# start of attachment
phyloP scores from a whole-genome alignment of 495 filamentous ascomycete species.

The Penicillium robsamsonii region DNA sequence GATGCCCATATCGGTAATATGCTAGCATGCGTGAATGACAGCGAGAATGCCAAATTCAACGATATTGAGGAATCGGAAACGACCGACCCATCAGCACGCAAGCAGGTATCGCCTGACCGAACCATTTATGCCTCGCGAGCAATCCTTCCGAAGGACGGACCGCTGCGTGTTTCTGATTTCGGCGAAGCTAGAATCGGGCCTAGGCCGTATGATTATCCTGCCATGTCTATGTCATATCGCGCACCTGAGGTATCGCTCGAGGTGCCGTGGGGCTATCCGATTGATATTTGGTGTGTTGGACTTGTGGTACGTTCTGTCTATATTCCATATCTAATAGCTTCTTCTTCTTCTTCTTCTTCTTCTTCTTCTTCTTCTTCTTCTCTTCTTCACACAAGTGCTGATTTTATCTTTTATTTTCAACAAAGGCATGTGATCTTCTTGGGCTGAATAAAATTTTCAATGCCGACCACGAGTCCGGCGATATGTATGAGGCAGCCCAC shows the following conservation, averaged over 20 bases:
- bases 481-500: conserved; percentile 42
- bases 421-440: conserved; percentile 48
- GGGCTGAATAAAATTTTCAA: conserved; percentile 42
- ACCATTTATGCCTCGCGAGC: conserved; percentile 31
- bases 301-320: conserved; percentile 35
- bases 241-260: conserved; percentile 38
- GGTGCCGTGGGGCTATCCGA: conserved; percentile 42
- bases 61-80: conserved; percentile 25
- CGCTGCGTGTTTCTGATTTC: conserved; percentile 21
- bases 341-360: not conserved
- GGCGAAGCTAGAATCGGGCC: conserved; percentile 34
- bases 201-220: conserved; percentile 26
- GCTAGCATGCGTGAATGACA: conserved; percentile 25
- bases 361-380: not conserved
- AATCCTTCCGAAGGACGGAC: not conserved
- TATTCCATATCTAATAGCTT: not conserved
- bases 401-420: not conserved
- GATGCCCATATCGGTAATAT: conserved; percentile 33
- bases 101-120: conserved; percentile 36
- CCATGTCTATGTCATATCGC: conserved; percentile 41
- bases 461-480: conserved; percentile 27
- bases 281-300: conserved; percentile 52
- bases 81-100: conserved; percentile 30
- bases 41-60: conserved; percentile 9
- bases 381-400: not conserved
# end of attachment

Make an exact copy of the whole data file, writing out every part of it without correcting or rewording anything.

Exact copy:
phyloP scores from a whole-genome alignment of 495 filamentous ascomycete species.

The Penicillium robsamsonii region DNA sequence GATGCCCATATCGGTAATATGCTAGCATGCGTGAATGACAGCGAGAATGCCAAATTCAACGATATTGAGGAATCGGAAACGACCGACCCATCAGCACGCAAGCAGGTATCGCCTGACCGAACCATTTATGCCTCGCGAGCAATCCTTCCGAAGGACGGACCGCTGCGTGTTTCTGATTTCGGCGAAGCTAGAATCGGGCCTAGGCCGTATGATTATCCTGCCATGTCTATGTCATATCGCGCACCTGAGGTATCGCTCGAGGTGCCGTGGGGCTATCCGATTGATATTTGGTGTGTTGGACTTGTGGTACGTTCTGTCTATATTCCATATCTAATAGCTTCTTCTTCTTCTTCTTCTTCTTCTTCTTCTTCTTCTTCTTCTCTTCTTCACACAAGTGCTGATTTTATCTTTTATTTTCAACAAAGGCATGTGATCTTCTTGGGCTGAATAAAATTTTCAATGCCGACCACGAGTCCGGCGATATGTATGAGGCAGCCCAC shows the following conservation, averaged over 20 bases:
- bases 481-500: conserved; percentile 42
- bases 421-440: conserved; percentile 48
- GGGCTGAATAAAATTTTCAA: conserved; percentile 42
- ACCATTTATGCCTCGCGAGC: conserved; percentile 31
- bases 301-320: conserved; percentile 35
- bases 241-260: conserved; percentile 38
- GGTGCCGTGGGGCTATCCGA: conserved; percentile 42
- bases 61-80: conserved; percentile 25
- CGCTGCGTGTTTCTGATTTC: conserved; percentile 21
- bases 341-360: not conserved
- GGCGAAGCTAGAATCGGGCC: conserved; percentile 34
- bases 201-220: conserved; percentile 26
- GCTAGCATGCGTGAATGACA: conserved; percentile 25
- bases 361-380: not conserved
- AATCCTTCCGAAGGACGGAC: not conserved
- TATTCCATATCTAATAGCTT: not conserved
- bases 401-420: not conserved
- GATGCCCATATCGGTAATAT: conserved; percentile 33
- bases 101-120: conserved; percentile 36
- CCATGTCTATGTCATATCGC: conserved; percentile 41
- bases 461-480: conserved; percentile 27
- bases 281-300: conserved; percentile 52
- bases 81-100: conserved; percentile 30
- bases 41-60: conserved; percentile 9
- bases 381-400: not conserved